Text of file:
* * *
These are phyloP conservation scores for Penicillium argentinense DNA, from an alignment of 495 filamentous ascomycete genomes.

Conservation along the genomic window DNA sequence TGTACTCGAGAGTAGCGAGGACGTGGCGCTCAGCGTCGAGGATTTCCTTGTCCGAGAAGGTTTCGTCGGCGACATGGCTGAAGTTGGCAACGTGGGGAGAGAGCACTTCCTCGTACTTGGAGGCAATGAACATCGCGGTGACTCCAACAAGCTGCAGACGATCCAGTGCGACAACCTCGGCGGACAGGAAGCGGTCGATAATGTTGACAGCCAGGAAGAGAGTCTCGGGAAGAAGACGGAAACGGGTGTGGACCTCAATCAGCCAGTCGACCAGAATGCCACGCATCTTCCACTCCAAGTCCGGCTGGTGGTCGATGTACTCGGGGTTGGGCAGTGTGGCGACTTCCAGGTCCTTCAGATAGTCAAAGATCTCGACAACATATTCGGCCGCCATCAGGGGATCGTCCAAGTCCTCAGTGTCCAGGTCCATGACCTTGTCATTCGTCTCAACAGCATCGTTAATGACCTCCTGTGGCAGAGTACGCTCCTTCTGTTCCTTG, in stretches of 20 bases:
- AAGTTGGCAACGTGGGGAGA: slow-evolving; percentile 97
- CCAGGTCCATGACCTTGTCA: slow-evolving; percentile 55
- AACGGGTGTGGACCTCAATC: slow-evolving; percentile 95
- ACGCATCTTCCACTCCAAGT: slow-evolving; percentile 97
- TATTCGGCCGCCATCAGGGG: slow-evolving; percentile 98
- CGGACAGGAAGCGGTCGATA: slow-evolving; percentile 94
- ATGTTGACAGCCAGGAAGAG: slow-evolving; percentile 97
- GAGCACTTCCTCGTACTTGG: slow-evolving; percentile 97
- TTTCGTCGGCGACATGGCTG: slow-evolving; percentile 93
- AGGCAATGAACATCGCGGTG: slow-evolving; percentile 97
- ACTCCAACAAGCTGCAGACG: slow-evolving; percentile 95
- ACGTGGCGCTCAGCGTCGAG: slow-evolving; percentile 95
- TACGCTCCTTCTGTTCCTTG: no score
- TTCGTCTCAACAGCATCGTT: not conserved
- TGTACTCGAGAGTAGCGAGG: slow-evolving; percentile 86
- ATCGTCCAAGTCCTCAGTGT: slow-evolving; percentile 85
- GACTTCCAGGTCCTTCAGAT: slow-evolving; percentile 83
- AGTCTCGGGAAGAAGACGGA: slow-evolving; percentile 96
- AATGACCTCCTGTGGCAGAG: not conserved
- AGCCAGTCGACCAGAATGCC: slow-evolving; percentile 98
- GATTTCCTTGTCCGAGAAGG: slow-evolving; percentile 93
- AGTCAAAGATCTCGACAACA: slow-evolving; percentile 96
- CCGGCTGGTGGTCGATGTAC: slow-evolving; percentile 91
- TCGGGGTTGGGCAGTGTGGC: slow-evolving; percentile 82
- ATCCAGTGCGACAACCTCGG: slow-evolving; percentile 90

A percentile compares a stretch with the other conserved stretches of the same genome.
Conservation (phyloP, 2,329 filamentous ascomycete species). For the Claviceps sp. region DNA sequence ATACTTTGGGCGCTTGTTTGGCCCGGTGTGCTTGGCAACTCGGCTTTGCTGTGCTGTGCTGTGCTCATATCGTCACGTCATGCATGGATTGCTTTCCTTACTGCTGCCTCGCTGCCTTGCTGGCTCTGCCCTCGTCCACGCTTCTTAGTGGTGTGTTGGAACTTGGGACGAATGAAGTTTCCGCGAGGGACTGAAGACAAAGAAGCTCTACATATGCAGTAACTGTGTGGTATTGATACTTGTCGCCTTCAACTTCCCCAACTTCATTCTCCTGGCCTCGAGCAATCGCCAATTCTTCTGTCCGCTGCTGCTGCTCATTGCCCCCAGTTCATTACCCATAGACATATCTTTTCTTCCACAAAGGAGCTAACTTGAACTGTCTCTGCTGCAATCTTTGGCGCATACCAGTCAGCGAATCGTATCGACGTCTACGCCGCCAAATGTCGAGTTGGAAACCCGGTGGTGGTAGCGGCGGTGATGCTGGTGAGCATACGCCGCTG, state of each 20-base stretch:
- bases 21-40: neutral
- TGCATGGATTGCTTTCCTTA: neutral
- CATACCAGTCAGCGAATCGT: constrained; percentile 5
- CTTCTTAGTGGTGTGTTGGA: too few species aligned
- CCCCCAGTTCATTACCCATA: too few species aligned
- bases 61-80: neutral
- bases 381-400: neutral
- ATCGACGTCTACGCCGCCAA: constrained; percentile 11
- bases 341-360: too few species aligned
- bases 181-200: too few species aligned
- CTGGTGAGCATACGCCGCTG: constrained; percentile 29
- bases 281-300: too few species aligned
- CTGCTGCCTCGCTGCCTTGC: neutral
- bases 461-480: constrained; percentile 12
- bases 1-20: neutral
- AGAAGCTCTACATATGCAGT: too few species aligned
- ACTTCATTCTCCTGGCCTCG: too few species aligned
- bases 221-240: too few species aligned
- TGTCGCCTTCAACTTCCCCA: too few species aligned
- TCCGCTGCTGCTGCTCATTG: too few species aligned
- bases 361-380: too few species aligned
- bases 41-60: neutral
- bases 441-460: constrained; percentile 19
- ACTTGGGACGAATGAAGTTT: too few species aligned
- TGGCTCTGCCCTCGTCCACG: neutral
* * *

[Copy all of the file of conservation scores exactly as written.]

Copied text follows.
These are phyloP conservation scores for Penicillium argentinense DNA, from an alignment of 495 filamentous ascomycete genomes.

Conservation along the genomic window DNA sequence TGTACTCGAGAGTAGCGAGGACGTGGCGCTCAGCGTCGAGGATTTCCTTGTCCGAGAAGGTTTCGTCGGCGACATGGCTGAAGTTGGCAACGTGGGGAGAGAGCACTTCCTCGTACTTGGAGGCAATGAACATCGCGGTGACTCCAACAAGCTGCAGACGATCCAGTGCGACAACCTCGGCGGACAGGAAGCGGTCGATAATGTTGACAGCCAGGAAGAGAGTCTCGGGAAGAAGACGGAAACGGGTGTGGACCTCAATCAGCCAGTCGACCAGAATGCCACGCATCTTCCACTCCAAGTCCGGCTGGTGGTCGATGTACTCGGGGTTGGGCAGTGTGGCGACTTCCAGGTCCTTCAGATAGTCAAAGATCTCGACAACATATTCGGCCGCCATCAGGGGATCGTCCAAGTCCTCAGTGTCCAGGTCCATGACCTTGTCATTCGTCTCAACAGCATCGTTAATGACCTCCTGTGGCAGAGTACGCTCCTTCTGTTCCTTG, in stretches of 20 bases:
- AAGTTGGCAACGTGGGGAGA: slow-evolving; percentile 97
- CCAGGTCCATGACCTTGTCA: slow-evolving; percentile 55
- AACGGGTGTGGACCTCAATC: slow-evolving; percentile 95
- ACGCATCTTCCACTCCAAGT: slow-evolving; percentile 97
- TATTCGGCCGCCATCAGGGG: slow-evolving; percentile 98
- CGGACAGGAAGCGGTCGATA: slow-evolving; percentile 94
- ATGTTGACAGCCAGGAAGAG: slow-evolving; percentile 97
- GAGCACTTCCTCGTACTTGG: slow-evolving; percentile 97
- TTTCGTCGGCGACATGGCTG: slow-evolving; percentile 93
- AGGCAATGAACATCGCGGTG: slow-evolving; percentile 97
- ACTCCAACAAGCTGCAGACG: slow-evolving; percentile 95
- ACGTGGCGCTCAGCGTCGAG: slow-evolving; percentile 95
- TACGCTCCTTCTGTTCCTTG: no score
- TTCGTCTCAACAGCATCGTT: not conserved
- TGTACTCGAGAGTAGCGAGG: slow-evolving; percentile 86
- ATCGTCCAAGTCCTCAGTGT: slow-evolving; percentile 85
- GACTTCCAGGTCCTTCAGAT: slow-evolving; percentile 83
- AGTCTCGGGAAGAAGACGGA: slow-evolving; percentile 96
- AATGACCTCCTGTGGCAGAG: not conserved
- AGCCAGTCGACCAGAATGCC: slow-evolving; percentile 98
- GATTTCCTTGTCCGAGAAGG: slow-evolving; percentile 93
- AGTCAAAGATCTCGACAACA: slow-evolving; percentile 96
- CCGGCTGGTGGTCGATGTAC: slow-evolving; percentile 91
- TCGGGGTTGGGCAGTGTGGC: slow-evolving; percentile 82
- ATCCAGTGCGACAACCTCGG: slow-evolving; percentile 90

A percentile compares a stretch with the other conserved stretches of the same genome.
Conservation (phyloP, 2,329 filamentous ascomycete species). For the Claviceps sp. region DNA sequence ATACTTTGGGCGCTTGTTTGGCCCGGTGTGCTTGGCAACTCGGCTTTGCTGTGCTGTGCTGTGCTCATATCGTCACGTCATGCATGGATTGCTTTCCTTACTGCTGCCTCGCTGCCTTGCTGGCTCTGCCCTCGTCCACGCTTCTTAGTGGTGTGTTGGAACTTGGGACGAATGAAGTTTCCGCGAGGGACTGAAGACAAAGAAGCTCTACATATGCAGTAACTGTGTGGTATTGATACTTGTCGCCTTCAACTTCCCCAACTTCATTCTCCTGGCCTCGAGCAATCGCCAATTCTTCTGTCCGCTGCTGCTGCTCATTGCCCCCAGTTCATTACCCATAGACATATCTTTTCTTCCACAAAGGAGCTAACTTGAACTGTCTCTGCTGCAATCTTTGGCGCATACCAGTCAGCGAATCGTATCGACGTCTACGCCGCCAAATGTCGAGTTGGAAACCCGGTGGTGGTAGCGGCGGTGATGCTGGTGAGCATACGCCGCTG, state of each 20-base stretch:
- bases 21-40: neutral
- TGCATGGATTGCTTTCCTTA: neutral
- CATACCAGTCAGCGAATCGT: constrained; percentile 5
- CTTCTTAGTGGTGTGTTGGA: too few species aligned
- CCCCCAGTTCATTACCCATA: too few species aligned
- bases 61-80: neutral
- bases 381-400: neutral
- ATCGACGTCTACGCCGCCAA: constrained; percentile 11
- bases 341-360: too few species aligned
- bases 181-200: too few species aligned
- CTGGTGAGCATACGCCGCTG: constrained; percentile 29
- bases 281-300: too few species aligned
- CTGCTGCCTCGCTGCCTTGC: neutral
- bases 461-480: constrained; percentile 12
- bases 1-20: neutral
- AGAAGCTCTACATATGCAGT: too few species aligned
- ACTTCATTCTCCTGGCCTCG: too few species aligned
- bases 221-240: too few species aligned
- TGTCGCCTTCAACTTCCCCA: too few species aligned
- TCCGCTGCTGCTGCTCATTG: too few species aligned
- bases 361-380: too few species aligned
- bases 41-60: neutral
- bases 441-460: constrained; percentile 19
- ACTTGGGACGAATGAAGTTT: too few species aligned
- TGGCTCTGCCCTCGTCCACG: neutral